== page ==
Autos

Why Slow Recovery Prospects Are Hammering Ford Stock

Chris Lange

Ford Motor Co. (NYSE: F) is at the heart of the American auto industry, and this coronavirus pandemic has induced a heart attack with a recovery that appears to be difficult. A recent earnings report has only shown some of the symptoms, and management is trying to help in its own way.

In March, Ford halted global production, and it plans a phased restart of production in Europe next week. Production in China was restarted in February, and about one-third of Ford vehicles sold during March were sold online, according Chief Operating Officer Jim Farley, who said that the “actions we took in China have become a best practice for us.” Online sales in the United States have not been as successful for dealers.

However, this seems to be the case for auto manufactures across the board, with one big exception. All the major U.S. auto manufacturers are in a race to recover from the pandemic. Like any race, it takes time, and shares of none of these companies have yet to reach their highs back in February.

On a year-to-date and 52-week, basis Tesla Inc. (NASDAQ: TSLA) is the only company from this group that has seen a positive performance, with its stock up 83.6% and 200.9%, respectively. Ford, General Motors Co. (NYSE: GM) and Fiat Chrysler Automobiles N.V. (NYSE: FCAU) are each still down for the quarter: 45.9%, 38.1% and 37.7%, respectively.

While Ford stock is at the back of the group in terms of its performance, the outlook provided from recent earnings doesn’t paint an encouraging picture going forward, for neither the stock nor the auto industry in general.

Earnings

Ford reported its most recent quarterly results in late April. While the first quarter’s results were bad, the company’s outlook for the second quarter was worse.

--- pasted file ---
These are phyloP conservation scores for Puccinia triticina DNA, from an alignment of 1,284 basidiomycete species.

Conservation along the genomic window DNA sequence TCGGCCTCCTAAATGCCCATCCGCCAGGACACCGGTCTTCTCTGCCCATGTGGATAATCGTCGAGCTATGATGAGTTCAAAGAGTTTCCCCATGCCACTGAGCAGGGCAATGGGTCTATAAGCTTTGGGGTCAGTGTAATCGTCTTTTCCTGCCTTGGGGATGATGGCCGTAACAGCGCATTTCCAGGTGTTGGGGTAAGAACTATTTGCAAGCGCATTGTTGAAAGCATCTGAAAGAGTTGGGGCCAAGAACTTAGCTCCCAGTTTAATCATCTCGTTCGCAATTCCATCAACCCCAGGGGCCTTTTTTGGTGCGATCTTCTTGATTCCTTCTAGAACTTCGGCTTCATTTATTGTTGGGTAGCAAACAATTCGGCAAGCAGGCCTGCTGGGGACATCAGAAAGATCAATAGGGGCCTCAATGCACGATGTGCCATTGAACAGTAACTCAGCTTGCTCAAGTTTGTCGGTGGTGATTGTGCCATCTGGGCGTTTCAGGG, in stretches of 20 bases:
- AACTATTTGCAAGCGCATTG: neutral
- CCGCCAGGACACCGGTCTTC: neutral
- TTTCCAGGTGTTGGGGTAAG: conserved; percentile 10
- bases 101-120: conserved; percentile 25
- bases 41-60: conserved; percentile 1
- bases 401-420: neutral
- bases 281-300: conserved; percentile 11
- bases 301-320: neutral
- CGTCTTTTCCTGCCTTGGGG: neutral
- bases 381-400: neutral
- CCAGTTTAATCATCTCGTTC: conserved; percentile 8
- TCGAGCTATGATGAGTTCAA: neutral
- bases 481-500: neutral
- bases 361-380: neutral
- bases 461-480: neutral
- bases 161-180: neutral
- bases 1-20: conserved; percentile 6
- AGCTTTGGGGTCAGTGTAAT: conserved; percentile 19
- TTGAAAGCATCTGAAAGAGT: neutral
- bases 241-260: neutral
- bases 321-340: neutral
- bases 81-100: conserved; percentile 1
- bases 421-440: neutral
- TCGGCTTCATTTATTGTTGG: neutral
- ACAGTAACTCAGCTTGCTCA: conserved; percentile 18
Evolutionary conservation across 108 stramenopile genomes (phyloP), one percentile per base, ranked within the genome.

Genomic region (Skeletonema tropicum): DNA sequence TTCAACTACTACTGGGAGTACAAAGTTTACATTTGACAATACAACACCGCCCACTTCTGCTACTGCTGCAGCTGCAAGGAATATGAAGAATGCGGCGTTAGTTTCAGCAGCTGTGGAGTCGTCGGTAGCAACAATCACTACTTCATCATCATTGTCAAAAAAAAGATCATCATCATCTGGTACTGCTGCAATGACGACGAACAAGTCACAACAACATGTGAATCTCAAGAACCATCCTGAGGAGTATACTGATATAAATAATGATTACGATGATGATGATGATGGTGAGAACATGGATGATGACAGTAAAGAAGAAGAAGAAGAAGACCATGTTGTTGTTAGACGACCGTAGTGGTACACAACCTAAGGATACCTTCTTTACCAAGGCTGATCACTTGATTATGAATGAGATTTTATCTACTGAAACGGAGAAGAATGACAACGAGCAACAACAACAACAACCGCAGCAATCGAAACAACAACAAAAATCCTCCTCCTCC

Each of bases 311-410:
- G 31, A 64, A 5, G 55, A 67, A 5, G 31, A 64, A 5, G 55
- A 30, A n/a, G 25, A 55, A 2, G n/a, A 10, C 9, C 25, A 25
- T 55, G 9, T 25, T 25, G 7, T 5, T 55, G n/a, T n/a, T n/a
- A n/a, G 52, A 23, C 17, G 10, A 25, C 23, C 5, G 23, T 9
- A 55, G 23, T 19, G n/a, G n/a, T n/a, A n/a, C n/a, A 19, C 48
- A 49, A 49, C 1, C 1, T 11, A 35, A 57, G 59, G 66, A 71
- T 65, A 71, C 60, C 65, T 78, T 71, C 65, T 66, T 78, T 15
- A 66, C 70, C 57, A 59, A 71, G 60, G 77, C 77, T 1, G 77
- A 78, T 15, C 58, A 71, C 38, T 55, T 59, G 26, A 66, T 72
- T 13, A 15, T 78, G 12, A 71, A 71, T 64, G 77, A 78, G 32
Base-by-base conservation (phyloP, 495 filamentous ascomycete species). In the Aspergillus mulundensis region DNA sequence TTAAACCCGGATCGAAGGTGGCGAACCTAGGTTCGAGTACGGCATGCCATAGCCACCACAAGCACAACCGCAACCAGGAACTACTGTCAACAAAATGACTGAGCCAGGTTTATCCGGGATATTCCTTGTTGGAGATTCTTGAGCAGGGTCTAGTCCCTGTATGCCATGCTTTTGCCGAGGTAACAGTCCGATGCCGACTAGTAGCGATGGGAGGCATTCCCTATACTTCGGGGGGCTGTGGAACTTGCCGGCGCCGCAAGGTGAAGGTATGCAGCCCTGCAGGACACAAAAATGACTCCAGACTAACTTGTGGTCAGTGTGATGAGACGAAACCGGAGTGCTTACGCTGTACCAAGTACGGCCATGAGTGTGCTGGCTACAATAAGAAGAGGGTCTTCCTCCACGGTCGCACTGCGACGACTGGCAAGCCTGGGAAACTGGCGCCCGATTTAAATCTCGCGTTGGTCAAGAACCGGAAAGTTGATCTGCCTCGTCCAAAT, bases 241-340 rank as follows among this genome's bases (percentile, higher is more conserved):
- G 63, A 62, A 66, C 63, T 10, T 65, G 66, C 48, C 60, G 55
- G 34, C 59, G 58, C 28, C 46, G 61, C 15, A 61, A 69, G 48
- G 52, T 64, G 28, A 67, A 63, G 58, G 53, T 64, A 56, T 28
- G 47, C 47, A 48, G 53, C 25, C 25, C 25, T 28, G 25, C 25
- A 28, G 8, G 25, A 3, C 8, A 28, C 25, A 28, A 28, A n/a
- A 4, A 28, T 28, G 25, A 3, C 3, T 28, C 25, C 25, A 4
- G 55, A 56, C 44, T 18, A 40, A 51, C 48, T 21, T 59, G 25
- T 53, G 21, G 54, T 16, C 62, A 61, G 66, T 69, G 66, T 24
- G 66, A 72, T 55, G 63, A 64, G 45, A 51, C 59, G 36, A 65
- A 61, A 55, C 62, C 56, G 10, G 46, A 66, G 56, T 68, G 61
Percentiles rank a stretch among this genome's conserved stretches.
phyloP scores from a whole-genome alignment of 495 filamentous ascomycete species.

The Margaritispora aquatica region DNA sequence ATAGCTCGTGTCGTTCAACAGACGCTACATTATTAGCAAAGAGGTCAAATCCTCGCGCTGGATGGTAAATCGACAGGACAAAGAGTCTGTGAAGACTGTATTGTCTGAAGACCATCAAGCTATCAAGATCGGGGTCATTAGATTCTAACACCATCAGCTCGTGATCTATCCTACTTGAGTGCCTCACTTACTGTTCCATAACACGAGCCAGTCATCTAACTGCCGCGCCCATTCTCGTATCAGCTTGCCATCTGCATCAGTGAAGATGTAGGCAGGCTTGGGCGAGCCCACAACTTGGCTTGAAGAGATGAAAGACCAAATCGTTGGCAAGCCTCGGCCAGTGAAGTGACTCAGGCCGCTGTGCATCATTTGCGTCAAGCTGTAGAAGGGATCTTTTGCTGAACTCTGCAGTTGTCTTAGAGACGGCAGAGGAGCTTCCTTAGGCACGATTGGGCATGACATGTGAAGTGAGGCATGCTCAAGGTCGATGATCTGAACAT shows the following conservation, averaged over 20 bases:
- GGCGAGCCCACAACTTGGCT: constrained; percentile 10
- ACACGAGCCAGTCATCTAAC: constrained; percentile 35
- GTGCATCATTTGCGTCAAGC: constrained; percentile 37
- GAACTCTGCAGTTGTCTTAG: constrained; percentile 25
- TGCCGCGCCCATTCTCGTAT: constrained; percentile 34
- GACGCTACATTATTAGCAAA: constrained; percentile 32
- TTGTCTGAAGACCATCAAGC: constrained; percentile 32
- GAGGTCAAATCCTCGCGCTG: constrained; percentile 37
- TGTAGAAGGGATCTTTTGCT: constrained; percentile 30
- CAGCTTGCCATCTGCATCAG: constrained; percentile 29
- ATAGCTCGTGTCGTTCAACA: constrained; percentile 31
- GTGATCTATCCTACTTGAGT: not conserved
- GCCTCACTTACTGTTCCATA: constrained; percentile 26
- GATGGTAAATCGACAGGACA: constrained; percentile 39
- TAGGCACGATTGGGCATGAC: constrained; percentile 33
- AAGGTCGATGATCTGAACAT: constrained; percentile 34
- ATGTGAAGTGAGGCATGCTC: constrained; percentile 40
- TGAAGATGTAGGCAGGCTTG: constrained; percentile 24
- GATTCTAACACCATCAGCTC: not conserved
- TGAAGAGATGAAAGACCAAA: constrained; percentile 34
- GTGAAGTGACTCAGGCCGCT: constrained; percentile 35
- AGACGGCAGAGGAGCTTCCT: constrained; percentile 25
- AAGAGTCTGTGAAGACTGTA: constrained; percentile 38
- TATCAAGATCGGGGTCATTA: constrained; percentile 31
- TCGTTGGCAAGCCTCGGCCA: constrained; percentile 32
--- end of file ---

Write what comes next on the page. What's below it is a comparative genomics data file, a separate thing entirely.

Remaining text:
The automaker posted an adjusted diluted per-share loss of $0.23 on revenues of $34.3 billion in the first quarter, which compares to consensus estimates of a net loss of $0.06 per share and $34.5 billion in revenue. In the same period a year ago, the company reported earnings per share of $0.44 on revenues of $40.3 billion.

Ford’s adjusted earnings before interest and taxes (EBIT) in the first quarter came to a loss of $600 million. In an outlook statement, Chief Financial Officer Tim Stone said the company expects an adjusted EBIT loss in the second quarter of more than $5 billion.

At the end of the quarter, Ford had $35.1 billion in liquidity lined up and $46.4 billion in cash and equivalents, including marketable securities. Stone noted that the company’s cash “is sufficient to take us through the end of the year.” On a GAAP basis, Ford’s first-quarter net loss totaled $2.0 billion. Adjusted free cash flow in the quarter was negative $2.2 billion.

During the quarter, Ford fully drew down its existing credit lines and issued new junk-rated, unsecured debt of $8 billion. The company also suspended its dividend and share buybacks.

Ford issued no guidance for the second quarter or the full year. Wall Street seems to think that this could go from awful to even worse. Analysts are looking for a loss per share of $0.88 and revenues of $17.99 billion. Comparatively, Ford posted earnings of $0.28 per share and revenues of $35.76 billion in the second quarter of last year, essentially double estimated revenues for the most recent quarter.

Management to the Rescue

Ford COO Farley swooped in this quarter to double down on Ford stock. He paid about $1 million for 194,950 shares, at an average price of $5.13 apiece. Ford noted that the documents were filed with the U.S. Securities and Exchange Commission on Monday.

This purchase is notable, considering Farley’s base salary in 2019 was roughly $1.1 million. In 2019, Ford’s COO was paid $8.4 million in total compensation, an increase from 2018, when he earned $5.9 million.

Is this move by management too little and too late to make a difference?